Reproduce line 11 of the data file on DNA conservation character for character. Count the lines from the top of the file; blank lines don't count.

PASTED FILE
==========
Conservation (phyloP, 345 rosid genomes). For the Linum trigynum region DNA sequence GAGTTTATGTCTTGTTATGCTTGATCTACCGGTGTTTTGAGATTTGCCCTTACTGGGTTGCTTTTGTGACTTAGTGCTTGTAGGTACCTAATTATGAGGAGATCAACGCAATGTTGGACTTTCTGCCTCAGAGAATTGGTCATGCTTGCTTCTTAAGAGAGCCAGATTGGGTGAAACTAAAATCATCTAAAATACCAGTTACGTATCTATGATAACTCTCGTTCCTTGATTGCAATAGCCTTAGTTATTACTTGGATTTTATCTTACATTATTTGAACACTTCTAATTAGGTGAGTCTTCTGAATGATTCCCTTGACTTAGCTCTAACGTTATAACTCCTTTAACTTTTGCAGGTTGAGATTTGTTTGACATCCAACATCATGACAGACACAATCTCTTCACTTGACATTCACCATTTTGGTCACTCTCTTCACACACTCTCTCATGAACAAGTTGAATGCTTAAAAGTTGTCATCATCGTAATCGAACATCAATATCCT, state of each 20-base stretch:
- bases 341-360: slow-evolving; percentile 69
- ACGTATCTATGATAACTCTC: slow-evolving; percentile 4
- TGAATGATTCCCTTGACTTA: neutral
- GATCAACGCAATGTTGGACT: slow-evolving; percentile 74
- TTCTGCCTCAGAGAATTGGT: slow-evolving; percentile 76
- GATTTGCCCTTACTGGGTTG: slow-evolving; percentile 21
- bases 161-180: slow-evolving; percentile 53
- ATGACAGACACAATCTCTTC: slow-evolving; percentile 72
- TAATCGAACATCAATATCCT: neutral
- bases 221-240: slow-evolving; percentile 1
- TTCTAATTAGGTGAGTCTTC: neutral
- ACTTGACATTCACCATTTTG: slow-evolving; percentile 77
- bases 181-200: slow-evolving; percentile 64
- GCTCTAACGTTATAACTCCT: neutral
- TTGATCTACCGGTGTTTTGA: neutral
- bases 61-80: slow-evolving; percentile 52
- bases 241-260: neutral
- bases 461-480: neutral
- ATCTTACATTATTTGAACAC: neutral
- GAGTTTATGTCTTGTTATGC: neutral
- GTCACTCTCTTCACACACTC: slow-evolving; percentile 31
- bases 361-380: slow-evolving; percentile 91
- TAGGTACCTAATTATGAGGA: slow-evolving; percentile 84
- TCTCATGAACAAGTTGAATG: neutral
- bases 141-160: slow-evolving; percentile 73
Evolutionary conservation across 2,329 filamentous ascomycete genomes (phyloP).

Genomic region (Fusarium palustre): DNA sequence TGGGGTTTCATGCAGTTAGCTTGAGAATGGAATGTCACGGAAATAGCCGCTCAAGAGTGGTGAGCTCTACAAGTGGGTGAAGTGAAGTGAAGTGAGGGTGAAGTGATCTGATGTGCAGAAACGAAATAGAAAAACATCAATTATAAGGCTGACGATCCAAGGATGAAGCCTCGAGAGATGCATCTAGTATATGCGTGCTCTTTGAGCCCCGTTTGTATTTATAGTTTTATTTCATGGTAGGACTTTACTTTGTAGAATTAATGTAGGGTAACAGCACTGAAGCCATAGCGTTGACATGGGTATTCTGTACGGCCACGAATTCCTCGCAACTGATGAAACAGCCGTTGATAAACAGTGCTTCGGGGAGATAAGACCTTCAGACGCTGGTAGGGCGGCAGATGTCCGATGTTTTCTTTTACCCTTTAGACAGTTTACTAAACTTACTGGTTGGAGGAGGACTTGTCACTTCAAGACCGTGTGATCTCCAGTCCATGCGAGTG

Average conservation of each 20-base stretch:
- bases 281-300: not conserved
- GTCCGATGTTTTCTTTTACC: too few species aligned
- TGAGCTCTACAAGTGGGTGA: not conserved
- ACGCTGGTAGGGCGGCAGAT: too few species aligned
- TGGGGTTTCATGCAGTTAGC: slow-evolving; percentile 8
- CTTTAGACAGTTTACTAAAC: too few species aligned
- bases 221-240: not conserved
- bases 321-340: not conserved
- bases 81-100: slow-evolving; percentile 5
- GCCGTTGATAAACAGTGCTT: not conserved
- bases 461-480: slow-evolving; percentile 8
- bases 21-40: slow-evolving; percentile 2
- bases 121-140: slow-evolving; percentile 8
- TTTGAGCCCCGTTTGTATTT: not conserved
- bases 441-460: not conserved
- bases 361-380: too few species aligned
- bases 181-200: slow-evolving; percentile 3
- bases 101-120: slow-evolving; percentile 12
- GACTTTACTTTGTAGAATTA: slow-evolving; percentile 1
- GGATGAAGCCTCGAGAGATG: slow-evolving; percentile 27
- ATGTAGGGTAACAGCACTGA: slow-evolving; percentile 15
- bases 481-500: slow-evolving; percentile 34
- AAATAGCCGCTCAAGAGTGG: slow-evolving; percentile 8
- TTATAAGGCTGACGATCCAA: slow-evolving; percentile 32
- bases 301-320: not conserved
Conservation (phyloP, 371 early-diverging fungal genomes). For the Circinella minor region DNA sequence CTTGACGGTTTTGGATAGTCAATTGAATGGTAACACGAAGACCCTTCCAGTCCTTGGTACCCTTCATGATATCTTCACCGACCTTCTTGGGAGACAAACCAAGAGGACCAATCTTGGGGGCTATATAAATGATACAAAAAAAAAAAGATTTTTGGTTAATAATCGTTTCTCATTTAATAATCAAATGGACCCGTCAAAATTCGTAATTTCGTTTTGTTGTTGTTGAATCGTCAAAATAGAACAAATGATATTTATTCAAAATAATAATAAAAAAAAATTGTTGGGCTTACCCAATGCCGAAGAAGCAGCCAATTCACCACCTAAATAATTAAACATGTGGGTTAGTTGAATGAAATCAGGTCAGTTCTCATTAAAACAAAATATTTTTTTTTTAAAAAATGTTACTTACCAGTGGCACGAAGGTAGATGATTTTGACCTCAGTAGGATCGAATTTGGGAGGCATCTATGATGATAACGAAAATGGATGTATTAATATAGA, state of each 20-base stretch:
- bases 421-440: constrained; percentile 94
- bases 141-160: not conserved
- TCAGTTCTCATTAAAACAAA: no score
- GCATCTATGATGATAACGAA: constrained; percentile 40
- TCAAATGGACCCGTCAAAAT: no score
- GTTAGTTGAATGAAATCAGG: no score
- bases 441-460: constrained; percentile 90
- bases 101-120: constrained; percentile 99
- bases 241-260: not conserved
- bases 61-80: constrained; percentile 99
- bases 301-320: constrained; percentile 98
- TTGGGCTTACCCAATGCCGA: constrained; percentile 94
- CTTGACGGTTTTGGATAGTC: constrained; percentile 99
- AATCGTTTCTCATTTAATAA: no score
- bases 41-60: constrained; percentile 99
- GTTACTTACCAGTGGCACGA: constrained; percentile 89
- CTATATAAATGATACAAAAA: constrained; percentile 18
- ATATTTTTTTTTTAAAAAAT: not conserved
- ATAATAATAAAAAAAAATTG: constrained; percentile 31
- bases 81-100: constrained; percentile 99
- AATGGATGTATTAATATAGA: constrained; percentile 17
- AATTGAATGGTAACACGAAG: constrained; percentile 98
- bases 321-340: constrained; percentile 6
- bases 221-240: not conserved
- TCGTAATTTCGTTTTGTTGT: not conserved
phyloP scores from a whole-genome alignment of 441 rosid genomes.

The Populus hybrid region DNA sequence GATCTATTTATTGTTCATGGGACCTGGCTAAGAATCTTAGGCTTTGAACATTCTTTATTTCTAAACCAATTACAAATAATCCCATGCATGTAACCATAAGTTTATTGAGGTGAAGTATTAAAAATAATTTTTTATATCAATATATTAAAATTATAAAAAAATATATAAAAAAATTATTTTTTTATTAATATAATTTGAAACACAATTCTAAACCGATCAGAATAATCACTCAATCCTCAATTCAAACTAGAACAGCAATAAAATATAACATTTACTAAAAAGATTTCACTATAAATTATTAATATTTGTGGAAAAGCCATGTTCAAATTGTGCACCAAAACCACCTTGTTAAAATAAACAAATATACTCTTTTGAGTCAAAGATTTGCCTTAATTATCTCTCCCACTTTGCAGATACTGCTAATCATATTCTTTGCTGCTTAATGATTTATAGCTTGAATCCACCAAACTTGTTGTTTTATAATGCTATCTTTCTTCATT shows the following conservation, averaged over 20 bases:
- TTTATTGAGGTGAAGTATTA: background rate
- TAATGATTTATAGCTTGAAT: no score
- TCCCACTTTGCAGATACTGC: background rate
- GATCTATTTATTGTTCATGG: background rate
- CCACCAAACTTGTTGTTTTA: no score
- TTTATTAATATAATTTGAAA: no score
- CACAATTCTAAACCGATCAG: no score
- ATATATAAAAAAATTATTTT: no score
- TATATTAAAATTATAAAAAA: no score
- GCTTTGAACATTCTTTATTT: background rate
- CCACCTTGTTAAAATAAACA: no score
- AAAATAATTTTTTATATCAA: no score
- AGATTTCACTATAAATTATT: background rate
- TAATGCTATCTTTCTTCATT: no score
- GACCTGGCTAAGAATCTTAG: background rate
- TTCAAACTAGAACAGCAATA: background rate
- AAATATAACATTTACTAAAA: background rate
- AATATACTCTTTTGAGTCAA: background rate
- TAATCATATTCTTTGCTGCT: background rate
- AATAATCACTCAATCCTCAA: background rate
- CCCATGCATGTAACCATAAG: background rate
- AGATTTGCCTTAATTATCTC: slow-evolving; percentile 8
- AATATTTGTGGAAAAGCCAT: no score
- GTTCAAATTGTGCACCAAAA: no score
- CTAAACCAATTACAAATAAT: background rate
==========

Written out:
- bases 221-240: slow-evolving; percentile 1